The New Wave of British Heavy Metal, which exploded at an underground level in the late '70s, by 1980 was at its very peak, with bands like Iron Maiden and Saxon even reaching the top 5 in the U.K. album charts.
It was during this year that major label MCA got in on the action by signing notable bands such as Tygers of Pan Tang and White Spirit, both of whom issued debuts on the label in 1980.
The next band MCA had their eye on was Birmingham's Quartz, and for good reason. The band were proteges of fellow Birmingham heavy metallers Black Sabbath, with Tony Iommi himself having even produced Quartz' self-titled 1977 debut (now a relative rarity in any format).
Three years later, as 1980 dawned the band were at their peak levels of creativity when MCA issued their second LP and the album being reviewed "Stand Up and Fight."
Wow! I've been an avid fan of the NWOBHM for some time now and I can't believe I had never heard these guys up until 2010, when the always reliable Metal Mind Poland reissues this gem in a lush gatefold-LP style digipak and complete with a 24-bit digital remastering job.
It's rare that you find an album which rocks so hard from beginning to end, but this one does. There is not one weak track or moment of filler to be found here.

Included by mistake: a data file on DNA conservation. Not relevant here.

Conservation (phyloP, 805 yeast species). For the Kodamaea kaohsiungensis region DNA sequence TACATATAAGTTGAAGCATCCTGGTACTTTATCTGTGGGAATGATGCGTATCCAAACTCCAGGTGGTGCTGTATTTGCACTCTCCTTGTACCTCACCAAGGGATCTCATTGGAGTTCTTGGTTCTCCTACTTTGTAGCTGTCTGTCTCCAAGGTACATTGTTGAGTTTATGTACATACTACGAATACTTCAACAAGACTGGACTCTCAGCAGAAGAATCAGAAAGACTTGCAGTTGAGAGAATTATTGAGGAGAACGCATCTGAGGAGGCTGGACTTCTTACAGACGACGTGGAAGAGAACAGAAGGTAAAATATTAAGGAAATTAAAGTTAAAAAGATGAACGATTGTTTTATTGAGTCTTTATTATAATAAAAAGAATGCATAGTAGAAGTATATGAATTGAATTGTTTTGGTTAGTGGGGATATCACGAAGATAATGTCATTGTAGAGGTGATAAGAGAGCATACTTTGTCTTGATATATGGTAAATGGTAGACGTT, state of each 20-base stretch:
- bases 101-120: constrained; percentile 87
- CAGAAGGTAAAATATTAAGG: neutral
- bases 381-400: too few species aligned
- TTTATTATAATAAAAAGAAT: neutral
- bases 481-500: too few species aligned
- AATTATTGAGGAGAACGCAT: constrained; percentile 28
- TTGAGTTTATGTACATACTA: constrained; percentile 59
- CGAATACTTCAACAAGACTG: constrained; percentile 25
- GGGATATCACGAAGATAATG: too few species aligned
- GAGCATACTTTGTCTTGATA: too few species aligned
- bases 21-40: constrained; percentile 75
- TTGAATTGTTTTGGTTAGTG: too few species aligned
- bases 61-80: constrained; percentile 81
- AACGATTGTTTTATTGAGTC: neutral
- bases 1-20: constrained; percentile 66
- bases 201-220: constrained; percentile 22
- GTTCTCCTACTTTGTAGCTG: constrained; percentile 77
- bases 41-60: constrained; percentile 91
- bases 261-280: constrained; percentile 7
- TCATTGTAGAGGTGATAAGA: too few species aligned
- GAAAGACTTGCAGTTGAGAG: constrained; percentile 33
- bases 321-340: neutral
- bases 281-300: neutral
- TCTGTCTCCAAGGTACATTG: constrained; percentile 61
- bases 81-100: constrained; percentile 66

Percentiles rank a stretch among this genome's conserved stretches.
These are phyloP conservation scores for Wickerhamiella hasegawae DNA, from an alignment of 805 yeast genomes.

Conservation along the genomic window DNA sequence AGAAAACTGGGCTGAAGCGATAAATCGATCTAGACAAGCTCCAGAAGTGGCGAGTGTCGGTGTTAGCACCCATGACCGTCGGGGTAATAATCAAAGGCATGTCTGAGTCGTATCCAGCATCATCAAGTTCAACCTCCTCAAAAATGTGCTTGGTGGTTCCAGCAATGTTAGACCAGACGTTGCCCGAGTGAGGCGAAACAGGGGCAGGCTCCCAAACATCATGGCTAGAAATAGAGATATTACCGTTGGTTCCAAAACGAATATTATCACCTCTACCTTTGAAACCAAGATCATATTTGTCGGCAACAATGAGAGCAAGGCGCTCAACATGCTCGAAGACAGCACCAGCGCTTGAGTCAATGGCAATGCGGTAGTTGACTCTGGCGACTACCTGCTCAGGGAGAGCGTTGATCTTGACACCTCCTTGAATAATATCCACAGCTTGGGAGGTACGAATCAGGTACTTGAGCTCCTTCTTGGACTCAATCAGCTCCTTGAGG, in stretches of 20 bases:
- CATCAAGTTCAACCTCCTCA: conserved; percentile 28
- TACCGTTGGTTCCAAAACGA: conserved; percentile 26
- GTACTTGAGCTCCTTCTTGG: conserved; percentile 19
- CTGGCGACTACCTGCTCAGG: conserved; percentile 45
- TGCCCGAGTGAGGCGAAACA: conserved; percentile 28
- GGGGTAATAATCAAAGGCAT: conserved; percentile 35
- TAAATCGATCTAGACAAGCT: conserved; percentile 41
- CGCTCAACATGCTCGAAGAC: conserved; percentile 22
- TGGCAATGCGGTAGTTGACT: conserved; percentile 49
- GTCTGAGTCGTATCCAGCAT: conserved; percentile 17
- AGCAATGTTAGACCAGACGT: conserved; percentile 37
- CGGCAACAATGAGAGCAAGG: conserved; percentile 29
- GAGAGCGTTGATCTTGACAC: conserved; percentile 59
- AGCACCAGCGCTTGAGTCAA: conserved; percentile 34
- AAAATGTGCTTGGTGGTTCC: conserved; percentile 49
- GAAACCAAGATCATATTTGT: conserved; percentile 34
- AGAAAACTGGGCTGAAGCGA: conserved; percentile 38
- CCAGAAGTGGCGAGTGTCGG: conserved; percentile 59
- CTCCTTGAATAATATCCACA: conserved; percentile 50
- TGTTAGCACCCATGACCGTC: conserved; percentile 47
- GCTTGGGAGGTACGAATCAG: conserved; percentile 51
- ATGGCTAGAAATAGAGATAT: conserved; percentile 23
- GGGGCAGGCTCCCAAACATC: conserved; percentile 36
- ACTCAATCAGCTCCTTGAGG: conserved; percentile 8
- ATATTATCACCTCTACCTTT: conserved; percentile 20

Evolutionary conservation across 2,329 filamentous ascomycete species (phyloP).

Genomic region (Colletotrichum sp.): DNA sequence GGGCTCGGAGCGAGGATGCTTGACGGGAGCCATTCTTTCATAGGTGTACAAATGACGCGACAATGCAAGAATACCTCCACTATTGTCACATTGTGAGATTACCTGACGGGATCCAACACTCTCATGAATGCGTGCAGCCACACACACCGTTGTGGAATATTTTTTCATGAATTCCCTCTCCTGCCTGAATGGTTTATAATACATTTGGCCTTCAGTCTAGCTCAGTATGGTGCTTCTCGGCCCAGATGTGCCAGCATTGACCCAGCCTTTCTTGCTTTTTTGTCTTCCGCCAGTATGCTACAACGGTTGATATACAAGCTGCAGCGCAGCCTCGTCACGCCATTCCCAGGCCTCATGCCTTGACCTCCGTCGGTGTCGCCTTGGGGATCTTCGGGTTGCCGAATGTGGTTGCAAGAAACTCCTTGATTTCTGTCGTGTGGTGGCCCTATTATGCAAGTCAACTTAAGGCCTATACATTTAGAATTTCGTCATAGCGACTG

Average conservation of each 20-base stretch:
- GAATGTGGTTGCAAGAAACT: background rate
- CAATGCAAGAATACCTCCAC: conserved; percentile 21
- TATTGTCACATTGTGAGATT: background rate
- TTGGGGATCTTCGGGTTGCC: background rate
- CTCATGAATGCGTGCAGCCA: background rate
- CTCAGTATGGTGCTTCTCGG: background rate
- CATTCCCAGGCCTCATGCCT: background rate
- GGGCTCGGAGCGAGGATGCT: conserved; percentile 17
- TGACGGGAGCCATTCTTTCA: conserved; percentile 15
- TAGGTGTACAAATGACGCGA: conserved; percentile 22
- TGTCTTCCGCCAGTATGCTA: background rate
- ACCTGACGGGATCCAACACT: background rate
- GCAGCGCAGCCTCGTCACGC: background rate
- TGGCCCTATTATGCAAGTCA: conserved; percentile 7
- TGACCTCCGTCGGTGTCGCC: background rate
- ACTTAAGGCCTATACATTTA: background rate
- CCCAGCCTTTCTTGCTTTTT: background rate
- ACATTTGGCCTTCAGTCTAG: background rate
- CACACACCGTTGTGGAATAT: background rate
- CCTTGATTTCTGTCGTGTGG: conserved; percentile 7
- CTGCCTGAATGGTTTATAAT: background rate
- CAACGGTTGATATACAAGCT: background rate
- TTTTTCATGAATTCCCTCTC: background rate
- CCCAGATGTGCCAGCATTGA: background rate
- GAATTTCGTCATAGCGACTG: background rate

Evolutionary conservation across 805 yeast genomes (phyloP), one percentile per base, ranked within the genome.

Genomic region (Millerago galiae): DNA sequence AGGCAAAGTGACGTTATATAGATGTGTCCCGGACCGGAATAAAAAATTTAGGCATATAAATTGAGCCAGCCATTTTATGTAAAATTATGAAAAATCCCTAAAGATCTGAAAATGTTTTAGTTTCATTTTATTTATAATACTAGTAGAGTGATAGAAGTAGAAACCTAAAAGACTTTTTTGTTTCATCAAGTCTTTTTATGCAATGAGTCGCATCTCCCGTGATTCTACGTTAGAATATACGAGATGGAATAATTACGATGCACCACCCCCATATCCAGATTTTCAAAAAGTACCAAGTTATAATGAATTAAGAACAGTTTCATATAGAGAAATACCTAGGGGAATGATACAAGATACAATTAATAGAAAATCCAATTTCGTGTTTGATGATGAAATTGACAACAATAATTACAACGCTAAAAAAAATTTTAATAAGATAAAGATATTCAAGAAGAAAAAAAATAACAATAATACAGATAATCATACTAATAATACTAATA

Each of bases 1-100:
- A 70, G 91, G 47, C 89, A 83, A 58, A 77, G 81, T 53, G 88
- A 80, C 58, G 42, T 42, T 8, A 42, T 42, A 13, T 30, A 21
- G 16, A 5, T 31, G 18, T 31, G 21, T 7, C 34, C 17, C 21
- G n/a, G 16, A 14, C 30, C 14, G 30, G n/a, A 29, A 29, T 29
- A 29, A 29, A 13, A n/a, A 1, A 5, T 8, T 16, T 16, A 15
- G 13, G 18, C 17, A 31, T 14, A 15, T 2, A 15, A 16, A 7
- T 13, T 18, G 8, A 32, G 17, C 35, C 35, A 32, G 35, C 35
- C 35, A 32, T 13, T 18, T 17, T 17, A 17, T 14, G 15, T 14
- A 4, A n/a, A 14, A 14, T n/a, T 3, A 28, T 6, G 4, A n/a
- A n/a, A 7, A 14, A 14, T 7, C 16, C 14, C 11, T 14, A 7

The band's sound still has remnants of classic '70s heavy metal ala Rainbow/Deep Purple (vocalist Mike Taylor even sounds somewhat reminiscent of the latter's Ian Gillan), but combined with the rawer, faster contemporary sounds of your Saxon. The title track, "Stoking Up the Fires of Hell," and "Questions" all feature a fast, aggressive sustained attack that will get your head banging in no time. But every song again smokes, with brilliant riffs galore and a crisp production courtesy of Derek Lawrence (who had cut his teeth producing some early Deep Purple records).
All in all, this LP should have made these guys a household name among heavy rock fans but like most obscure NWOBHM, it didn't. Hopefully with this outstanding reissue these guys will get the credit and reputation they've long deserved. I can't recommend this album highly enough to any fans of heavy metal in the raw, bad ass early '80s British style.